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I want to validate an IPv4 address using Java. It should be written using the dot-decimal notation, so it should have 3 dots ("."), no characters, numbers in between the dots, and numbers should be in a valid range. How should it be done?

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note that not all technically valid IP address notations have the three dots, only the dot notation of IP address has them. Note also ipv6, and you might or might not want to separate private address spaces from public. – eis Mar 24 '14 at 18:06
I think all the code reviewers in the world would be immensely grateful if you could change your accepted answer to worpet's answer :) – samthebest Aug 7 '14 at 18:53

11 Answers 11

up vote 46 down vote accepted

Pretty simple with Regular Expression (but note this is much less efficient and much harder to read than worpet's answer that uses an Apache Commons Utility)

private static final Pattern PATTERN = Pattern.compile(

public static boolean validate(final String ip) {
    return PATTERN.matcher(ip).matches();

Based on post Mkyong

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ok.I hope it will run on Android also...!!! – iRunner Apr 14 '11 at 17:56
Ohhhh,its not Working on android.When application start it gives error of force close – iRunner Apr 14 '11 at 18:06
can you show the LogCat – Necronet Apr 14 '11 at 18:58
hey works.......!!! – iRunner Apr 28 '11 at 18:40
What about strangely-formatted IP addresses, like 127.1 (which is equivalent to What about IPv6? – krzysz00 Nov 29 '13 at 18:21

Write up a suitable regular expression and validate it against that. The JVM have full support for regular expressions.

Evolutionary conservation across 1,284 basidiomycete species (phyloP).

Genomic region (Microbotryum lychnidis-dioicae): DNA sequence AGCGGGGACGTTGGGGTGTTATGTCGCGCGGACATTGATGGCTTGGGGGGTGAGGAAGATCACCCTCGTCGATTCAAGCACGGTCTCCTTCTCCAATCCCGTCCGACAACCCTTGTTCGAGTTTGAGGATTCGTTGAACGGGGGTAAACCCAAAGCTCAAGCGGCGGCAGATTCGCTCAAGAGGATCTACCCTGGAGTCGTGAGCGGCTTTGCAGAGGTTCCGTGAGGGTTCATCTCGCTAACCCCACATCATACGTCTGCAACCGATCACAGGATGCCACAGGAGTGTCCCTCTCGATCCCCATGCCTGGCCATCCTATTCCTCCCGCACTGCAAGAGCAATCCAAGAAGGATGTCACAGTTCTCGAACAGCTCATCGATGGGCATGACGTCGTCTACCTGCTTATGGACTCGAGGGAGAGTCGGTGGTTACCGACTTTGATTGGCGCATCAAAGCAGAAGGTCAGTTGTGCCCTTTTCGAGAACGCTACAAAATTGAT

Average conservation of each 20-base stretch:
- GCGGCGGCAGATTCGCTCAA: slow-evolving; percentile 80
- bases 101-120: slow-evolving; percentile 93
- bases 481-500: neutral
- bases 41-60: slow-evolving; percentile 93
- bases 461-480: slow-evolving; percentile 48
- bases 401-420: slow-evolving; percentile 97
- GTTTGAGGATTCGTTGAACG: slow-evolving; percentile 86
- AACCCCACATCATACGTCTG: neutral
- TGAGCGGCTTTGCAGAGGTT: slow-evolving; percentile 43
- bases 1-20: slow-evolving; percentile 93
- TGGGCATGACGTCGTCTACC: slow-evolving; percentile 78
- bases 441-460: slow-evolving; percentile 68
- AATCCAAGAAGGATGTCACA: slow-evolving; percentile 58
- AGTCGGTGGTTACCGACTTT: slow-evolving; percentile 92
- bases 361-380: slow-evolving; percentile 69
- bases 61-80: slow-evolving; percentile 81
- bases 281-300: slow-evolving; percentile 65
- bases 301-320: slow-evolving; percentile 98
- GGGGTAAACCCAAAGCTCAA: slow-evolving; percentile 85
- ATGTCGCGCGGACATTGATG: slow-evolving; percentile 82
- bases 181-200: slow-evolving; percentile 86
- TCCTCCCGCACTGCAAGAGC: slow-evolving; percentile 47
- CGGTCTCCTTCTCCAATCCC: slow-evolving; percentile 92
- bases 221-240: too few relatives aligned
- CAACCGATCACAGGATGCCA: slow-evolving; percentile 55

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does DVM also support it ? I m using Android – iRunner Apr 14 '11 at 17:53
@bhagya, then your tags are wrong. – Thorbjørn Ravn Andersen Apr 14 '11 at 18:22
Ok,I ll check it once again...!! – iRunner Apr 14 '11 at 18:24

You can use a regex, like this:


This one validates the values are within range.

Android has support for regular expressions. See java.util.regex.Pattern.

class ValidateIPV4

   static private final String IPV4_REGEX = "(([0-1]?[0-9]{1,2}\\.)|(2[0-4][0-9]\\.)|(25[0-5]\\.)){3}(([0-1]?[0-9]{1,2})|(2[0-4][0-9])|(25[0-5]))";
   static private Pattern IPV4_PATTERN = Pattern.compile(IPV4_REGEX);

   public static boolean isValidIPV4(final String s)
      return IPV4_PATTERN.matcher(s).matches();

To avoid recompiling the pattern over and over, it's best to place the Pattern.compile() call so that it is executed only once.

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it will match "". – khachik Apr 14 '11 at 17:57
@khachik - isn't that valid? – mdma Apr 14 '11 at 18:01
I'm not sure, so posted an expression which explicitly restricts 0xx, 0x. – khachik Apr 14 '11 at 18:05
static private final String IPV4_REGEX = "(([0-1]?[0-9]{1,2}\.)|(2[0-4][0-9]\.)|(25[0-5]\.)){3}(([0-1]?[0-9]{1,2})|(2[0-4‌​][0-9])|(25[0-5]))";.this line is giving me errors :( – iRunner Apr 28 '11 at 18:12
@khachik A little late, but: That is a valid IP address in dotted-decimal notation. In fact, RFC1166 actually gives as an example on page 5. – Jason C Mar 24 '14 at 17:46